(1984-Most Likely Forever)
“Whatever goals, whatever aspirations, you got to be the one to make it happen…”
Born in Austin, Texas from a musical family, Gary Clark Jr. was bound to become a most promising young gun in the field of Blues Rock. Exploding with fame at 26, he was invited to perform at a White House’s Red White and Blues concert at 28.
Clark’s musical history is rich, from taking part in choirs all throughout his childhood to meeting with the same people that gave a jump start to SRV. Picking up his first guitar at an age of 12, Clark recalls that he barely had any formal training but instead listened and watched those who influenced him. It is widely acknowledged that Gary Clark Jr. career is still at it’s dawn and the expectations bar is set extremely high. After all, Clark was the first Blues Guitarist under age of 30 to score a full band place at Eric Clapton’s Crossroads Festival.
Praised by all, B.B. King, Buddy Guy, Dave Matthews and even Barack Obama, Clark is up to no good, he is up to take the world by storm filled with raw fuzzy sounds of his guitar and pure melodic sound of his voice. A numbing combination if used right.
In 2012 Clark had released his debut album “Blak and Blue” which showed how great things can be done if a person is listening to his own heart instead of wishes of others for his art. Blak & Blue has given the listener a bouqet of emotions ranging from calm contemplation of “When my train pulls in” to thrilling suspense of “Numb”. Clark had showed his versatility by giving something for every type of listener, further proving that he is the future and he is the guitar to listen for. Most recently, Gary Clark Jr. had written a few songs for a powerful “12 Years a Slave” which won 3 Academy Awards including the best Movie of 2013.
It baffles me but Gary Clark Jr. is also an example that in proper hands, any axe would sound equal to the best guitars. His favorite one is an Epiphone Casino which has been praised by John Lennon but is considered less of a first choice guitar otherwise.
He plays through Fender Vibro-King and uses FullTone Octafuzz, Analog Man King of Tone and Dunlop Crybaby among other effects. Clark collects guitars and has over three dozen of them now, most of which are Casinos.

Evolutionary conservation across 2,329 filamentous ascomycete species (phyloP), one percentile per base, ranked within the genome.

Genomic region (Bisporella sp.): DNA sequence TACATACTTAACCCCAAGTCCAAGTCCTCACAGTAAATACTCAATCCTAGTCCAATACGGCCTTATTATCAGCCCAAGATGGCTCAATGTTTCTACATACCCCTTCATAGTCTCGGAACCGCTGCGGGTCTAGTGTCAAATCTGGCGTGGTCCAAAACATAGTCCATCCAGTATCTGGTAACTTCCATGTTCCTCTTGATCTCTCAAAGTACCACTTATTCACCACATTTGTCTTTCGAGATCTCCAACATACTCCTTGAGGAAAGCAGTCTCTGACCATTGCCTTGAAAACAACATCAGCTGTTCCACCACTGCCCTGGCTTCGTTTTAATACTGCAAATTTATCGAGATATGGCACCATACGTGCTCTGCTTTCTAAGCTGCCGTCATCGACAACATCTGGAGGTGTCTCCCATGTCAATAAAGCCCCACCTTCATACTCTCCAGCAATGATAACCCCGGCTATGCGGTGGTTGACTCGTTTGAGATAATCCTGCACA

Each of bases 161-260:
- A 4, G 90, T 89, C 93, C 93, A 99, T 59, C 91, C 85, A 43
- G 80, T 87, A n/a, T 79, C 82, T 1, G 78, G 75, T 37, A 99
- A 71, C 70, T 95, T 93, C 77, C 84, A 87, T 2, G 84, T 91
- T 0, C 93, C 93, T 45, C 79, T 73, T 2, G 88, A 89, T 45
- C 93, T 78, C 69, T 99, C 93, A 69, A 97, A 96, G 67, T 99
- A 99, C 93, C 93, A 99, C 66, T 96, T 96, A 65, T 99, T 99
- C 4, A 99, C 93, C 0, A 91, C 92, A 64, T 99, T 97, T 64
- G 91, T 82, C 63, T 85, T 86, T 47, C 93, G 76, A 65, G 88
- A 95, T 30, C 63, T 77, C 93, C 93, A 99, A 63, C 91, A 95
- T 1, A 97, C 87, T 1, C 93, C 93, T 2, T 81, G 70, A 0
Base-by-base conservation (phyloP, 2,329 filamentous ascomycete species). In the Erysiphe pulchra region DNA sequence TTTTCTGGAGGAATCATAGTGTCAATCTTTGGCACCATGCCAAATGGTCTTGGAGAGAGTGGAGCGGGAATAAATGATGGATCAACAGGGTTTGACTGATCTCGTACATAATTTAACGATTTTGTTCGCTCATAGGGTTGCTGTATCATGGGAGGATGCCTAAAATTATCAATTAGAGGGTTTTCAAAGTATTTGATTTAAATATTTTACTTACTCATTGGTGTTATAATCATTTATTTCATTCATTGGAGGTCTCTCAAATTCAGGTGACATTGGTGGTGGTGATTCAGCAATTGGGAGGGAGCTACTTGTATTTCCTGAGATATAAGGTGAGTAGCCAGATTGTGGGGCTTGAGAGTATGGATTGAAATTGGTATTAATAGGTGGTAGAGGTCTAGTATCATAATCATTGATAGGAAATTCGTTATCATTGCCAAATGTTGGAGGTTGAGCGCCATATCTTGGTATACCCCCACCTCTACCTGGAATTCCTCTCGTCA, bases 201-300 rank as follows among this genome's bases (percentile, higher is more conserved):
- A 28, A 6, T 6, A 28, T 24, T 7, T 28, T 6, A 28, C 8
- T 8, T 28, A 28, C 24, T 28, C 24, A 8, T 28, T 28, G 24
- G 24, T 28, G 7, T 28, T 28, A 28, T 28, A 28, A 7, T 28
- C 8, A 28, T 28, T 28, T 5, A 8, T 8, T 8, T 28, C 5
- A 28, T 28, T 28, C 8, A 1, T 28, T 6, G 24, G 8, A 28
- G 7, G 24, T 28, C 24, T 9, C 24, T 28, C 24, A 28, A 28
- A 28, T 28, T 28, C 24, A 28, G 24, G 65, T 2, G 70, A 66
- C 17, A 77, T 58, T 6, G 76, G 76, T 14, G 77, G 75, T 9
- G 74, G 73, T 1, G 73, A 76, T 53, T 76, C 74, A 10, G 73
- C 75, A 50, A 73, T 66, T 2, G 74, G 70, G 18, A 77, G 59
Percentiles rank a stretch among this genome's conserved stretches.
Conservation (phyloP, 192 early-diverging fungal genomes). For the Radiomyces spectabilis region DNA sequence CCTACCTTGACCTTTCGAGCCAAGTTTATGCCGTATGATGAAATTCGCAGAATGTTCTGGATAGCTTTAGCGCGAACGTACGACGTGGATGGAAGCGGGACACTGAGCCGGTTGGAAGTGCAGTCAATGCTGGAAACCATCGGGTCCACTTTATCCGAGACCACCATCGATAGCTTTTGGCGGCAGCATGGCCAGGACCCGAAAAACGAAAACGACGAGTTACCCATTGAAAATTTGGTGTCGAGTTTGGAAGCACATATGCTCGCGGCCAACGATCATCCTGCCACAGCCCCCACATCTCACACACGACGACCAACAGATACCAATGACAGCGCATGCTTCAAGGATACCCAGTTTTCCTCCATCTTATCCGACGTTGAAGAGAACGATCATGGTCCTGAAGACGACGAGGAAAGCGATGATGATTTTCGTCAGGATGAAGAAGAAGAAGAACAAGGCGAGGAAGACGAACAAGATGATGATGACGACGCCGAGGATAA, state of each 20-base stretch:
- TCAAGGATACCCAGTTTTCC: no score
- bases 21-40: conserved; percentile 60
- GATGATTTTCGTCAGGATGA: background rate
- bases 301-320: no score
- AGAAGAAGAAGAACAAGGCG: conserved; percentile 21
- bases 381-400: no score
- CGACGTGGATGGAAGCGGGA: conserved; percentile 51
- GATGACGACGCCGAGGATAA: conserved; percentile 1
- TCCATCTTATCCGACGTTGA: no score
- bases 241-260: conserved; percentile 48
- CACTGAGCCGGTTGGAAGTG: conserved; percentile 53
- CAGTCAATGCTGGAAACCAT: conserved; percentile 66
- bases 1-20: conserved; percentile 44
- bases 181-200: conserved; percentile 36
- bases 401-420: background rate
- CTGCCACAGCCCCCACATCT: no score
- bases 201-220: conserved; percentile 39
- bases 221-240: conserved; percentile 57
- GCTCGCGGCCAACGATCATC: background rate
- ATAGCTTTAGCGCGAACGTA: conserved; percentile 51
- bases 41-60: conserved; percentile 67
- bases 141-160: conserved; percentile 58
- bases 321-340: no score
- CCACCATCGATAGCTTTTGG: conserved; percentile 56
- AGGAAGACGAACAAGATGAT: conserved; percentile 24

The strings that Gary Clark Jr. uses are D’Addario EXL115 .11-.49
Gary Clark Jr. is who I turn to each time I need a boost of faith in guitar altogether. The sounds that he manages to squeeze out of his Casino puts me in a stupor. So many styles and so many great Blues Legends are mixed into Clark’s own way of playing. Influenced by Junior Kimbrough, Prince, Hound Dog Taylor, all three of the Kings, Albert Collins and many more, Clark does not consider himself a Blues Guitarist to the fullest. Instead he strives to provide his own soul into his music to avoid being just another guitar player. So many influences have made him a next great thing that I personally am going to watch, learn and attempt to understand.
Clark’s guitar solos are a topic of it’s own. I am yet to see a person creating a solo so piercing, soulful and so emotional on the go. Each song he performs live has a place for something so unique, so inspiring and so moving that one cannot just sit and listen without wanting to pick up a guitar and learn to do the same. Clark’s sound of solo is what made me know that this is something I want to do for the rest of my life.
“Bright Lights” was my introduction to Gary Clark Jr. and it got me hooked from the first notes:
“Numb” has assured me I made a right decision choosing Gary Clark Jr. as my influence:
Gary Clark Jr. is what the sound of Blues Guitar should be, filled with emotion and stuffed with feel. It is electrifying, moving and engaging, it gives you strength to get up, it gives you courage to overcome and the power to feel. It engulfs you and burns your worldview down to a new beginning, a beginning which I will follow with great loyalty and hopes that Gary Clark Jr. will one day release his 58th album at an age of 88 and I still will be around to want to learn every note from it. Many thanks for this.